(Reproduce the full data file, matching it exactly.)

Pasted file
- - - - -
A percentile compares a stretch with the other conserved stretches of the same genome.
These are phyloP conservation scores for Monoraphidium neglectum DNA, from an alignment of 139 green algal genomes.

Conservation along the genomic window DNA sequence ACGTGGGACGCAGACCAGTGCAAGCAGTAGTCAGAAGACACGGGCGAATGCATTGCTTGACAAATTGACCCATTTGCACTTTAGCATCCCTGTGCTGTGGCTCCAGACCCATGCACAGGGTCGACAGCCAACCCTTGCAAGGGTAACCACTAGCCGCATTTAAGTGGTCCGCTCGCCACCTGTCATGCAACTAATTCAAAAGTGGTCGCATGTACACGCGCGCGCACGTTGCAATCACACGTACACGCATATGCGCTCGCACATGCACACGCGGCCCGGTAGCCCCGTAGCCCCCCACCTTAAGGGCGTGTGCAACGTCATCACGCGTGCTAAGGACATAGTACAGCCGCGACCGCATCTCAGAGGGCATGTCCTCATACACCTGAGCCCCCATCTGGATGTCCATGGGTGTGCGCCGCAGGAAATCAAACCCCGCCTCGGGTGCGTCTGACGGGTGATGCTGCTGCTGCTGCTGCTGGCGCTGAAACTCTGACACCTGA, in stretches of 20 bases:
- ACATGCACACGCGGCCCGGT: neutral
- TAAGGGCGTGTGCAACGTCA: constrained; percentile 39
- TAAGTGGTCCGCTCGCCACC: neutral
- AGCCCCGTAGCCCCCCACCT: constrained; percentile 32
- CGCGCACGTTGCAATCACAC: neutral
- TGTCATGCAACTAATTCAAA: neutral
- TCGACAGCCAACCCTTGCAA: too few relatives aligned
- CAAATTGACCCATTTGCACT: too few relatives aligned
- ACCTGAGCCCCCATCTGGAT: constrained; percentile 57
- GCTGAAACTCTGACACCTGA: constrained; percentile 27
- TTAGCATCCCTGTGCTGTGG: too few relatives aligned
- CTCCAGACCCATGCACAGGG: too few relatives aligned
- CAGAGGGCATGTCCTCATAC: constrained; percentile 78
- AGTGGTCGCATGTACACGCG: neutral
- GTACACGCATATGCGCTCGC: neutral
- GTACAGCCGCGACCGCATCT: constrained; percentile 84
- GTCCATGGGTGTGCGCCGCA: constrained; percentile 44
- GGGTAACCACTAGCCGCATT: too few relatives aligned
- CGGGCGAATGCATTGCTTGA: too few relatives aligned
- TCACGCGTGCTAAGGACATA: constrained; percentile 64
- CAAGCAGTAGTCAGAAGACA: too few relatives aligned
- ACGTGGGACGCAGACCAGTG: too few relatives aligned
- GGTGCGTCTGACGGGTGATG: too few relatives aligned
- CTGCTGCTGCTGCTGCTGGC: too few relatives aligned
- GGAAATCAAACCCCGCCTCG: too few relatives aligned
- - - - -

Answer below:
A percentile compares a stretch with the other conserved stretches of the same genome.
These are phyloP conservation scores for Monoraphidium neglectum DNA, from an alignment of 139 green algal genomes.

Conservation along the genomic window DNA sequence ACGTGGGACGCAGACCAGTGCAAGCAGTAGTCAGAAGACACGGGCGAATGCATTGCTTGACAAATTGACCCATTTGCACTTTAGCATCCCTGTGCTGTGGCTCCAGACCCATGCACAGGGTCGACAGCCAACCCTTGCAAGGGTAACCACTAGCCGCATTTAAGTGGTCCGCTCGCCACCTGTCATGCAACTAATTCAAAAGTGGTCGCATGTACACGCGCGCGCACGTTGCAATCACACGTACACGCATATGCGCTCGCACATGCACACGCGGCCCGGTAGCCCCGTAGCCCCCCACCTTAAGGGCGTGTGCAACGTCATCACGCGTGCTAAGGACATAGTACAGCCGCGACCGCATCTCAGAGGGCATGTCCTCATACACCTGAGCCCCCATCTGGATGTCCATGGGTGTGCGCCGCAGGAAATCAAACCCCGCCTCGGGTGCGTCTGACGGGTGATGCTGCTGCTGCTGCTGCTGGCGCTGAAACTCTGACACCTGA, in stretches of 20 bases:
- ACATGCACACGCGGCCCGGT: neutral
- TAAGGGCGTGTGCAACGTCA: constrained; percentile 39
- TAAGTGGTCCGCTCGCCACC: neutral
- AGCCCCGTAGCCCCCCACCT: constrained; percentile 32
- CGCGCACGTTGCAATCACAC: neutral
- TGTCATGCAACTAATTCAAA: neutral
- TCGACAGCCAACCCTTGCAA: too few relatives aligned
- CAAATTGACCCATTTGCACT: too few relatives aligned
- ACCTGAGCCCCCATCTGGAT: constrained; percentile 57
- GCTGAAACTCTGACACCTGA: constrained; percentile 27
- TTAGCATCCCTGTGCTGTGG: too few relatives aligned
- CTCCAGACCCATGCACAGGG: too few relatives aligned
- CAGAGGGCATGTCCTCATAC: constrained; percentile 78
- AGTGGTCGCATGTACACGCG: neutral
- GTACACGCATATGCGCTCGC: neutral
- GTACAGCCGCGACCGCATCT: constrained; percentile 84
- GTCCATGGGTGTGCGCCGCA: constrained; percentile 44
- GGGTAACCACTAGCCGCATT: too few relatives aligned
- CGGGCGAATGCATTGCTTGA: too few relatives aligned
- TCACGCGTGCTAAGGACATA: constrained; percentile 64
- CAAGCAGTAGTCAGAAGACA: too few relatives aligned
- ACGTGGGACGCAGACCAGTG: too few relatives aligned
- GGTGCGTCTGACGGGTGATG: too few relatives aligned
- CTGCTGCTGCTGCTGCTGGC: too few relatives aligned
- GGAAATCAAACCCCGCCTCG: too few relatives aligned